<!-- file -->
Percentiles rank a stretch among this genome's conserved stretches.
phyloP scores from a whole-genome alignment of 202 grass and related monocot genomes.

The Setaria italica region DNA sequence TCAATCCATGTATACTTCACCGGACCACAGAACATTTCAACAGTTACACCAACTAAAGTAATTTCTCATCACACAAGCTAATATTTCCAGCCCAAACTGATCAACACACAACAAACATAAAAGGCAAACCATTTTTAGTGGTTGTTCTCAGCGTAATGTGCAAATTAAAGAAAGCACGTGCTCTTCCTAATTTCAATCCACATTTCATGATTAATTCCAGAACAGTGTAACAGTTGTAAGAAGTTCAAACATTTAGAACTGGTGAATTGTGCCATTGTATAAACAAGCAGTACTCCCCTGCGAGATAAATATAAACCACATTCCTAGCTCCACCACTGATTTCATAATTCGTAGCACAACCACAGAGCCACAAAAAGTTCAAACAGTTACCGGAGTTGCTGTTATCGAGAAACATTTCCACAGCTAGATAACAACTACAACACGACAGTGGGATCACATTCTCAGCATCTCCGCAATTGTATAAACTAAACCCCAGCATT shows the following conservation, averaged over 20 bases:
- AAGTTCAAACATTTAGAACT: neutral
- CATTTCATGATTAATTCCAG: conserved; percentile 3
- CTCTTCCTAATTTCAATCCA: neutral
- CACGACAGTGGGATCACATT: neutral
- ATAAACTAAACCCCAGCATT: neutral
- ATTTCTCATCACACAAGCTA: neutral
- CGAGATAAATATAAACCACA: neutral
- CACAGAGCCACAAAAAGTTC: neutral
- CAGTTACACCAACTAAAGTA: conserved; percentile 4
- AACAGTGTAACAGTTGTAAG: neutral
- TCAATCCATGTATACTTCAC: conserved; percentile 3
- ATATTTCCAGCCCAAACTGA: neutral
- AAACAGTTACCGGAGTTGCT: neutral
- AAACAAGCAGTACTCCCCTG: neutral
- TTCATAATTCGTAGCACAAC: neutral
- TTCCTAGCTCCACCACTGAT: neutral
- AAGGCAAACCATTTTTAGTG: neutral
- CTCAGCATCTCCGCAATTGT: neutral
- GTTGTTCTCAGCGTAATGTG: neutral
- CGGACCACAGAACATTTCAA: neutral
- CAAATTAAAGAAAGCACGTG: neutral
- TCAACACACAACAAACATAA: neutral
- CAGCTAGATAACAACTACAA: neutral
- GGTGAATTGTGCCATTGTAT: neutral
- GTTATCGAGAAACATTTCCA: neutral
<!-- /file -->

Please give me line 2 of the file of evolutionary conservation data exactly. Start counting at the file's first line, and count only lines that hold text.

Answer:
phyloP scores from a whole-genome alignment of 202 grass and related monocot genomes.